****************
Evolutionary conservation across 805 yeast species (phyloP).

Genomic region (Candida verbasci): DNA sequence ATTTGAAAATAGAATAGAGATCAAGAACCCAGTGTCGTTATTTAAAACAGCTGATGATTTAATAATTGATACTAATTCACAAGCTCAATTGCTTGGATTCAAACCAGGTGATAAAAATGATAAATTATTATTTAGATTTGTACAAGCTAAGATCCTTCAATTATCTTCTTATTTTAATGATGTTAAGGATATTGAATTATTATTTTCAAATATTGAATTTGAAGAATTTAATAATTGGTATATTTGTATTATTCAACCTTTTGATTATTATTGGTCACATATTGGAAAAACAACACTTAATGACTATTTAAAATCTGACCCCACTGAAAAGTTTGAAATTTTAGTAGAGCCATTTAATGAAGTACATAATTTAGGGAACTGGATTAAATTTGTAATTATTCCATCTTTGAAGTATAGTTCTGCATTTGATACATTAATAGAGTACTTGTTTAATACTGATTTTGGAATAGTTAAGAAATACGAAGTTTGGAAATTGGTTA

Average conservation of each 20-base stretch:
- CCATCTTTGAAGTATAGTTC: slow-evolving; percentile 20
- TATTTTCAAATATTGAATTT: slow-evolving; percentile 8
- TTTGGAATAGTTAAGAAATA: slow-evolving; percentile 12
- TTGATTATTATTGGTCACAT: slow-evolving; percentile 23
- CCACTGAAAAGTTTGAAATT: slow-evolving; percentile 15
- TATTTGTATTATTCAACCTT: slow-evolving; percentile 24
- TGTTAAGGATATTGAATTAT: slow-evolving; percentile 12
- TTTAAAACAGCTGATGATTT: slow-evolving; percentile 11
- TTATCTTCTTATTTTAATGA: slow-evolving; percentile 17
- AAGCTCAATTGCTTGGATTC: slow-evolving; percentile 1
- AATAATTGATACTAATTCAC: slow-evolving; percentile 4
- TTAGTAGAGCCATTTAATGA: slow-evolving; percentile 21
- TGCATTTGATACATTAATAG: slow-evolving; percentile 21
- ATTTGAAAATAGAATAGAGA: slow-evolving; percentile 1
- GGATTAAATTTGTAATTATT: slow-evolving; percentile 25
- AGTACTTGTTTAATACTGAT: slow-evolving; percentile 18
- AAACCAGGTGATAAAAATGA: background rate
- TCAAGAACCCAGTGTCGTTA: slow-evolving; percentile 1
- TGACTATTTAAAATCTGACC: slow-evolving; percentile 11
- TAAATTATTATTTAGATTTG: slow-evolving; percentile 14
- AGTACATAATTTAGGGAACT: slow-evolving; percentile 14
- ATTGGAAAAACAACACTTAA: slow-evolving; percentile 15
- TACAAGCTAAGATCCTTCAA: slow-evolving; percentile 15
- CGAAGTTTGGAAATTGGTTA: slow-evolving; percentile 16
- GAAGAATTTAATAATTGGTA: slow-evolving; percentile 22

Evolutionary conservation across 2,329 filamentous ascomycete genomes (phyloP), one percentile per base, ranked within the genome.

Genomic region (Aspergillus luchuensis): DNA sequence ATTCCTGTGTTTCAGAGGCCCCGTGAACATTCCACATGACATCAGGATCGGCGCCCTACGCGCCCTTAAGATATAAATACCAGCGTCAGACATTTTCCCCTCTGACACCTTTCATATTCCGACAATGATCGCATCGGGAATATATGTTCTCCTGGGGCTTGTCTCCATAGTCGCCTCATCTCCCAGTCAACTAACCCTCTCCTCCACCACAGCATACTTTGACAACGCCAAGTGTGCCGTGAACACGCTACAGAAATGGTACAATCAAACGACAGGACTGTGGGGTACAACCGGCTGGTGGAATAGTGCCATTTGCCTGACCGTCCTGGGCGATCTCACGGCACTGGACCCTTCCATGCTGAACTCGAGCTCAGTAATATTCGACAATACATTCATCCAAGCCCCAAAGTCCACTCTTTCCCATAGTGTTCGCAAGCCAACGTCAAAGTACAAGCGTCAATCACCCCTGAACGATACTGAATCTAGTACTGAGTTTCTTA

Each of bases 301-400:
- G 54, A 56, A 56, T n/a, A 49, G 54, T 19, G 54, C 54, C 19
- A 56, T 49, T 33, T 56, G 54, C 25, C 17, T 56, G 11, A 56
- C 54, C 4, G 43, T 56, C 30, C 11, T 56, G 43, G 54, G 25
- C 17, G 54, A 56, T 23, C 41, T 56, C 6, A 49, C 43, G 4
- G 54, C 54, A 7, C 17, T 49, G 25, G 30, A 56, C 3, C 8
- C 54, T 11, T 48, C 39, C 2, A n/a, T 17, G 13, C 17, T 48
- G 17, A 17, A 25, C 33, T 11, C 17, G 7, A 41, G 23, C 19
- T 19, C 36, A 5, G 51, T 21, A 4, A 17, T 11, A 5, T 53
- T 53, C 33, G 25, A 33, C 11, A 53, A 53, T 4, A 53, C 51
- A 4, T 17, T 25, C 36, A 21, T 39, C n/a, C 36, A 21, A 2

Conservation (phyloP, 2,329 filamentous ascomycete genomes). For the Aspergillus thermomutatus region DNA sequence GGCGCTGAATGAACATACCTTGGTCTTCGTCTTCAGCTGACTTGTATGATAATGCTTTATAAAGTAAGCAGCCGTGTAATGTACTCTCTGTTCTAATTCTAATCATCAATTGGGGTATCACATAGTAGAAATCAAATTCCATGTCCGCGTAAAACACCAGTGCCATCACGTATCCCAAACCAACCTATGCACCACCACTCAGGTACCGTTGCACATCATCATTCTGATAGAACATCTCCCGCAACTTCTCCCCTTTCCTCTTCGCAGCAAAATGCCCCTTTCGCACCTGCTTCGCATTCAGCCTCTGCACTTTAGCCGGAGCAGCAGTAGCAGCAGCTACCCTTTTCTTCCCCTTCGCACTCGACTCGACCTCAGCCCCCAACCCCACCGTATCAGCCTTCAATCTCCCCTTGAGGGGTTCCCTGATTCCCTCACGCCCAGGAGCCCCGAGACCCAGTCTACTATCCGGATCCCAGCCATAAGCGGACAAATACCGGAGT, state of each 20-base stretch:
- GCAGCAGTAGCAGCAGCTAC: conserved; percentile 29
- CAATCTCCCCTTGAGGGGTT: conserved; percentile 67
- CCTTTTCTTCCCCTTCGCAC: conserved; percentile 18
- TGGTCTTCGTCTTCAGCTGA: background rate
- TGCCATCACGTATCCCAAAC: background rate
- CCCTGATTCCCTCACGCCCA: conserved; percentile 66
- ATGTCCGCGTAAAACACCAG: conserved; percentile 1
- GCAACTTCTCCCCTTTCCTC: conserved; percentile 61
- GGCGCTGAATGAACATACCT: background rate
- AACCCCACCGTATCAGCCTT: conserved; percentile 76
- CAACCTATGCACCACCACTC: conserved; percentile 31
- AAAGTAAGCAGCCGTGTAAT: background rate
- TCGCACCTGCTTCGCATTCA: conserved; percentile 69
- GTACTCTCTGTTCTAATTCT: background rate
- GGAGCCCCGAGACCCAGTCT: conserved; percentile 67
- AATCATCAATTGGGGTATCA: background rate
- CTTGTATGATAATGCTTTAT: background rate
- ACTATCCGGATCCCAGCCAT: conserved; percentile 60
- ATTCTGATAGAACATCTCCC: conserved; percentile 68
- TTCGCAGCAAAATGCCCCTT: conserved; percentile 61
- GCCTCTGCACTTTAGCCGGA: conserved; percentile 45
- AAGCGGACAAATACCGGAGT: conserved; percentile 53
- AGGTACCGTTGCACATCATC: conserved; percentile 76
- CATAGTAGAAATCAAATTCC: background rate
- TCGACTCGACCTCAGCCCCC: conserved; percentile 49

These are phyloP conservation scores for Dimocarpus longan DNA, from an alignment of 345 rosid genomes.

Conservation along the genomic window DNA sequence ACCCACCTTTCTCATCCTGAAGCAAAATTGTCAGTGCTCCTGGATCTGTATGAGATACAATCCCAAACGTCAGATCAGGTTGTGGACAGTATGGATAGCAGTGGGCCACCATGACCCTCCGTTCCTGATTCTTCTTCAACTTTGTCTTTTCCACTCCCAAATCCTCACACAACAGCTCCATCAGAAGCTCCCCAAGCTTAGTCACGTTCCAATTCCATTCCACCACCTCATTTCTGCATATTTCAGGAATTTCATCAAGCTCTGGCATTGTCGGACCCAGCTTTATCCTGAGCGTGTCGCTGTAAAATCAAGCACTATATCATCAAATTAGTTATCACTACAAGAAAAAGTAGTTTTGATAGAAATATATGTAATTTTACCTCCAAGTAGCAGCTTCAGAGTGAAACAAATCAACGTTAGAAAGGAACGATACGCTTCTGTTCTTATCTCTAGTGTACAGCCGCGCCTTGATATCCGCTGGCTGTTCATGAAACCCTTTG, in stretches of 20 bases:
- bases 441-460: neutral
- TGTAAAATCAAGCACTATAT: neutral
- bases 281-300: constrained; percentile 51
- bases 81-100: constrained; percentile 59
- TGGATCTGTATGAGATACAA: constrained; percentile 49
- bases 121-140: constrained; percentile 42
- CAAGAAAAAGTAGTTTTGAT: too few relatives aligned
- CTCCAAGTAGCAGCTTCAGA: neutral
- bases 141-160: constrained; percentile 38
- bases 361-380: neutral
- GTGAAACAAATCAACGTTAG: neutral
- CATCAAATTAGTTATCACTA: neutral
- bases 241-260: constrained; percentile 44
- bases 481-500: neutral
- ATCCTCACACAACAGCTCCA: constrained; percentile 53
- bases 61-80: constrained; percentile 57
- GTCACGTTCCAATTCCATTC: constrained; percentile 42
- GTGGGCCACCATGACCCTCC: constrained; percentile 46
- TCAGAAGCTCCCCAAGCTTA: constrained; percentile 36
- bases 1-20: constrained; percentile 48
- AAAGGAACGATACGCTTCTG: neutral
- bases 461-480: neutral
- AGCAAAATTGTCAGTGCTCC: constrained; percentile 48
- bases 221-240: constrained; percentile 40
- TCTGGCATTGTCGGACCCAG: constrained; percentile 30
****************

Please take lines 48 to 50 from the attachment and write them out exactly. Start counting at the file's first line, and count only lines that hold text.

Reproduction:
- CCCTGATTCCCTCACGCCCA: conserved; percentile 66
- ATGTCCGCGTAAAACACCAG: conserved; percentile 1
- GCAACTTCTCCCCTTTCCTC: conserved; percentile 61